Maundy Thursday – What is it?
Maundy Thursday, sometimes called Holy Thursday, is celebrated the Thursday before Easter. On this day, participants remember Jesus’ last supper with His disciples. During this last supper, Jesus also washed the disciples’ feet.
The name “Maundy” comes from the first word of the Latin phrase "Mandatum novum do vobis ut diligatis invicem sicut dilexi vos" ("A new command I give you: Love one another. As I have loved you, so you must love one another") (John 13:34).
Maundy Thursday services often include the observance of communion (the Lord’s Supper) and some churches also have a foot washing service.
Maundy Thursday – Biblical Account of the Lord’s Supper
John 13:1-11 gives the account of foot washing, which is often observed on Maundy Thursday:
“It was just before the Passover Feast. Jesus knew that the time had come for him to leave this world and go to the Father. Having loved his own who were in the world, he now showed them the full extent of his love. The evening meal was being served, and the devil had already prompted Judas Iscariot, son of Simon, to betray Jesus. Jesus knew that the Father had put all things under his power, and that he had come from God and was returning to God; so he got up from the meal, took off his outer clothing, and wrapped a towel around his waist. After that, he poured water into a basin and began to wash his disciples’ feet, drying them with the towel that was wrapped around him.
He came to Simon Peter, who said to him, “Lord, are you going to wash my feet?”
Jesus replied, “You do not realize now what I am doing, but later you will understand.”
“No,” said Peter, “you shall never wash my feet.”
Jesus answered, “Unless I wash you, you have no part with me.”
“Then, Lord,” Simon Peter replied, “not just my feet but my hands and my head as well!”
Jesus answered, “A person who has had a bath needs only to wash his feet; his whole body is clean. And you are clean, though not every one of you.” For he knew who was going to betray him, and that was why he said not every one was clean.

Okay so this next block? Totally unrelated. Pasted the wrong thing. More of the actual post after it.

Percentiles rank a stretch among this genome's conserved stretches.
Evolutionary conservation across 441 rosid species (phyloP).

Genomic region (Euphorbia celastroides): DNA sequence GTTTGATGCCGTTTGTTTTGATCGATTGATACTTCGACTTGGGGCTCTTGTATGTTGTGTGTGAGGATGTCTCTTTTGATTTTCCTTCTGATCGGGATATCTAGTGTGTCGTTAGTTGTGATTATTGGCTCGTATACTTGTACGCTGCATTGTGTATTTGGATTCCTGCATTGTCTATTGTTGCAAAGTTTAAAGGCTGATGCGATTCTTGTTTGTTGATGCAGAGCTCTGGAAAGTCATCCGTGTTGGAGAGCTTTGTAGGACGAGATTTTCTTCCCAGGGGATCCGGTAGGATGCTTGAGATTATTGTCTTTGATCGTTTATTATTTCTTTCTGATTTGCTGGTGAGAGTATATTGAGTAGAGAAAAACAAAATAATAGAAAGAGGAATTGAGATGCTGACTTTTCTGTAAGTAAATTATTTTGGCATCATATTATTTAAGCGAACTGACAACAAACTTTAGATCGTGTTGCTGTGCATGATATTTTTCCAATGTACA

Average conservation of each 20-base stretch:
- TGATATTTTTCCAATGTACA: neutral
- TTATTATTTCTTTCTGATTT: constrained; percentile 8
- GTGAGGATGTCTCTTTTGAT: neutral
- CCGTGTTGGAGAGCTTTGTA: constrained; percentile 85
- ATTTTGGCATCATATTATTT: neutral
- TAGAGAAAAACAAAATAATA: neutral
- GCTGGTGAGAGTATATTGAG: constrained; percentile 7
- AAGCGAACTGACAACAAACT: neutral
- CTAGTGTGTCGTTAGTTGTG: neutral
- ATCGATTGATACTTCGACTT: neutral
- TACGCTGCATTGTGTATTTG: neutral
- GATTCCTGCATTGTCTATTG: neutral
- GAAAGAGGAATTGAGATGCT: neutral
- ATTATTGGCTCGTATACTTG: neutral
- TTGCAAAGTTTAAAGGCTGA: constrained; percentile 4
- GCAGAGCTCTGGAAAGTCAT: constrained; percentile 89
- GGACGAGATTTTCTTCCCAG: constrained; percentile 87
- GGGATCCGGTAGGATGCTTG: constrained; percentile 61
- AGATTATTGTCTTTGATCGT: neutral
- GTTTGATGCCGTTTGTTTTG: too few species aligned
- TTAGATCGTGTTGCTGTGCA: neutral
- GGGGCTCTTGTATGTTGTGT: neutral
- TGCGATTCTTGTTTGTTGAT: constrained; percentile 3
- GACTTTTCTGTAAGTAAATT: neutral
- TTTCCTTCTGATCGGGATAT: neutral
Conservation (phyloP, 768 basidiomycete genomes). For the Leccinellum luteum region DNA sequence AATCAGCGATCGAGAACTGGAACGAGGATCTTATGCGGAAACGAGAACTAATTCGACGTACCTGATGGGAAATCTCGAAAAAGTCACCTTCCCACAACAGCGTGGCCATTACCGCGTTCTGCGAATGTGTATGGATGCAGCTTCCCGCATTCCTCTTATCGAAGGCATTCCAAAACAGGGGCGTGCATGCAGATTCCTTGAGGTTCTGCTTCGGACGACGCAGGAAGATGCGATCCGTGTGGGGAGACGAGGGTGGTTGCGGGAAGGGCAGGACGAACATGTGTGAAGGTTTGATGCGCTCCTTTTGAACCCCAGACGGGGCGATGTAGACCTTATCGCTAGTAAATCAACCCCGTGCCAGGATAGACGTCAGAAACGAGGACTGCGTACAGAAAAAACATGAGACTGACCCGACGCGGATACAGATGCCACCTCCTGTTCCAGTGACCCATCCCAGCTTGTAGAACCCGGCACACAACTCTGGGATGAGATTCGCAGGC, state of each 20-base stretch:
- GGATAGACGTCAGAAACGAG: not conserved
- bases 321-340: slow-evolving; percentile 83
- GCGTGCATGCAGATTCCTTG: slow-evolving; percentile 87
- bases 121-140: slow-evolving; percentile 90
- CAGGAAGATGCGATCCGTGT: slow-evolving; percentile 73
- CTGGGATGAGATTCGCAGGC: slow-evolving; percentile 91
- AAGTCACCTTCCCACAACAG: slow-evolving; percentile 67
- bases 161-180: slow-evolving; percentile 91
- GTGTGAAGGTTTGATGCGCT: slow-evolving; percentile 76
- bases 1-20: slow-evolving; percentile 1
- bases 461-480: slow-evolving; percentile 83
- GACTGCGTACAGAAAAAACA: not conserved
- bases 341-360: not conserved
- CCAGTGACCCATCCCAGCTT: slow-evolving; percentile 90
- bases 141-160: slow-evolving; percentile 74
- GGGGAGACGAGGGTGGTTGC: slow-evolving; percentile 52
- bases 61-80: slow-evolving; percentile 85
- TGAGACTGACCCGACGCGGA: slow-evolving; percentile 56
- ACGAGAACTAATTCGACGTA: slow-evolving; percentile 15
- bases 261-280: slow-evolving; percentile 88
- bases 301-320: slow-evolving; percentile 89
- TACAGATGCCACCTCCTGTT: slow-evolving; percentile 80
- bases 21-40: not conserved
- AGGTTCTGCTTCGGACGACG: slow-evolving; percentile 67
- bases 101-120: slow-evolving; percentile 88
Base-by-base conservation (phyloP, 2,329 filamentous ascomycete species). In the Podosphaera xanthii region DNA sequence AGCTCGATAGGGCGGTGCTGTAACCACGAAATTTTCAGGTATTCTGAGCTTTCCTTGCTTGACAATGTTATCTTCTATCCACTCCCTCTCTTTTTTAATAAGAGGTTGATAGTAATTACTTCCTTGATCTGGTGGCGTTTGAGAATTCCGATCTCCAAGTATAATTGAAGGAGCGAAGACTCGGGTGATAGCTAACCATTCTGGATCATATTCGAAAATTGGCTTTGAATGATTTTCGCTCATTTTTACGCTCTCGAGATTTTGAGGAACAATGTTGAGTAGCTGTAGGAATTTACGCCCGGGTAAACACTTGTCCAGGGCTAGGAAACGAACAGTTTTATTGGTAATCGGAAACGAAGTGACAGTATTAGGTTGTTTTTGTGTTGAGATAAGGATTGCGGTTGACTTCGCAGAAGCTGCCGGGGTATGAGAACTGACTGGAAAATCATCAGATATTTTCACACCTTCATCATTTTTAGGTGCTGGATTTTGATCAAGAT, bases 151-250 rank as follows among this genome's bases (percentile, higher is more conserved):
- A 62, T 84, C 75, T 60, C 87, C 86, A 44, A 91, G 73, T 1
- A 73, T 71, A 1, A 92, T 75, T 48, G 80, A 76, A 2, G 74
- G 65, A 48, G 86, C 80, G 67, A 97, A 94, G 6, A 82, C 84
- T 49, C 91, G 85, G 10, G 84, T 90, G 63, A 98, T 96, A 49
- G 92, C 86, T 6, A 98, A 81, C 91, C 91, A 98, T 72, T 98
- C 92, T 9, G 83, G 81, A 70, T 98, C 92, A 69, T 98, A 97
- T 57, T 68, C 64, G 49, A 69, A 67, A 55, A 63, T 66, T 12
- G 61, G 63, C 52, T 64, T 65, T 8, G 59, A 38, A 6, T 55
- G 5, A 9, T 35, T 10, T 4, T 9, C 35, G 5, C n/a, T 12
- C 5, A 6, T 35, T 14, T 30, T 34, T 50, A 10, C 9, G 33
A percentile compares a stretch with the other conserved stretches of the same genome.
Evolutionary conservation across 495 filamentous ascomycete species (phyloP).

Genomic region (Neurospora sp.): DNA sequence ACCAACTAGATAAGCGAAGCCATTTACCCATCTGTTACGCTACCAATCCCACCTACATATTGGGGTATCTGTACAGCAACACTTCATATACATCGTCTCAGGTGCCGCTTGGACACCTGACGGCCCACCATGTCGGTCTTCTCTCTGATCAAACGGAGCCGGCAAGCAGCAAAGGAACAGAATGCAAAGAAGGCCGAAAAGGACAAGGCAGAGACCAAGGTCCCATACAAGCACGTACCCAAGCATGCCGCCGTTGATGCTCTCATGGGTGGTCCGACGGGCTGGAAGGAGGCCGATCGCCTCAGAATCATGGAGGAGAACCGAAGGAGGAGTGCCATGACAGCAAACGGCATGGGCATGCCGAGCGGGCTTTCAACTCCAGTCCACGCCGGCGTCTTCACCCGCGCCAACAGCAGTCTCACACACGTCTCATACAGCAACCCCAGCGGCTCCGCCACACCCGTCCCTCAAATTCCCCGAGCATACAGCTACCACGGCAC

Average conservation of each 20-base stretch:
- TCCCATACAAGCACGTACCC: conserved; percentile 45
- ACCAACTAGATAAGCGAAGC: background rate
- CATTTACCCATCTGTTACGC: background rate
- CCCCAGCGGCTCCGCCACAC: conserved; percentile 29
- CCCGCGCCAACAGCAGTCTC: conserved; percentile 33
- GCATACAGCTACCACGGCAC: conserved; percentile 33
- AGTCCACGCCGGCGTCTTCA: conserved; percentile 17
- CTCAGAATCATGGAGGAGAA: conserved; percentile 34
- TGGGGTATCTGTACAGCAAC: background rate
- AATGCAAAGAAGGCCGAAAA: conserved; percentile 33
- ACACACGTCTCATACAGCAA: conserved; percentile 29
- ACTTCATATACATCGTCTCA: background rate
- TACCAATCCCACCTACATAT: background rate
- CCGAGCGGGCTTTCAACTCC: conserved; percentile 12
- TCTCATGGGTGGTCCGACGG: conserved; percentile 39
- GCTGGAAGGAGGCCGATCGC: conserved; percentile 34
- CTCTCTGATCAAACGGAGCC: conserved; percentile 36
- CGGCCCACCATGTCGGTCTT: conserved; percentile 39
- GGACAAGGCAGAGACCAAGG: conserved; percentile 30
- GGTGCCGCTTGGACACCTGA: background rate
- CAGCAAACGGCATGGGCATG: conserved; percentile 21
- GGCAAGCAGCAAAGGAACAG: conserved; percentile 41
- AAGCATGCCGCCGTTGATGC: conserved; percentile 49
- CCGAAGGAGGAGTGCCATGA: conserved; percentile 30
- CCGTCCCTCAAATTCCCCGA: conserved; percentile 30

On the first day of the Feast of Unleavened Bread, when it was customary to sacrifice the Passover lamb, Jesus’ disciples asked him, “Where do you want us to go and make preparations for you to eat the Passover?” So he sent two of his disciples, telling them, “Go into the city, and a man carrying a jar of water will meet you. Follow him. Say to the owner of the house he enters, ‘The Teacher asks: Where is my guest room, where I may eat the Passover with my disciples?’ He will show you a large upper room, furnished and ready. Make preparations for us there.”
The disciples left, went into the city and found things just as Jesus had told them. So they prepared the Passover. When evening came, Jesus arrived with the Twelve. While they were reclining at the table eating, he said, “I tell you the truth, one of you will betray me—one who is eating with me.”
They were saddened, and one by one they said to him, “Surely not I?”
“It is one of the Twelve,” he replied, “one who dips bread into the bowl with me. The Son of Man will go just as it is written about him. But woe to that man who betrays the Son of Man! It would be better for him if he had not been born.”
While they were eating, Jesus took bread, gave thanks and broke it, and gave it to his disciples, saying, “Take it; this is my body.” Then he took the cup, gave thanks and offered it to them, and they all drank from it. “This is my blood of the covenant, which is poured out for many,” he said to them. “I tell you the truth, I will not drink again of the fruit of the vine until that day when I drink it anew in the kingdom of God.” When they had sung a hymn, they went out to the Mount of Olives.
Maundy Thursday – What can we learn?
The events of Maundy Thursday highlight the humility and servanthood of Jesus. His command to His disciples is a command that He leaves for us as well, “A new command I give you: Love one another. As I have loved you, so you must love one another. By this all men will know that you are my disciples, if you love one another” (John 13:34-35).
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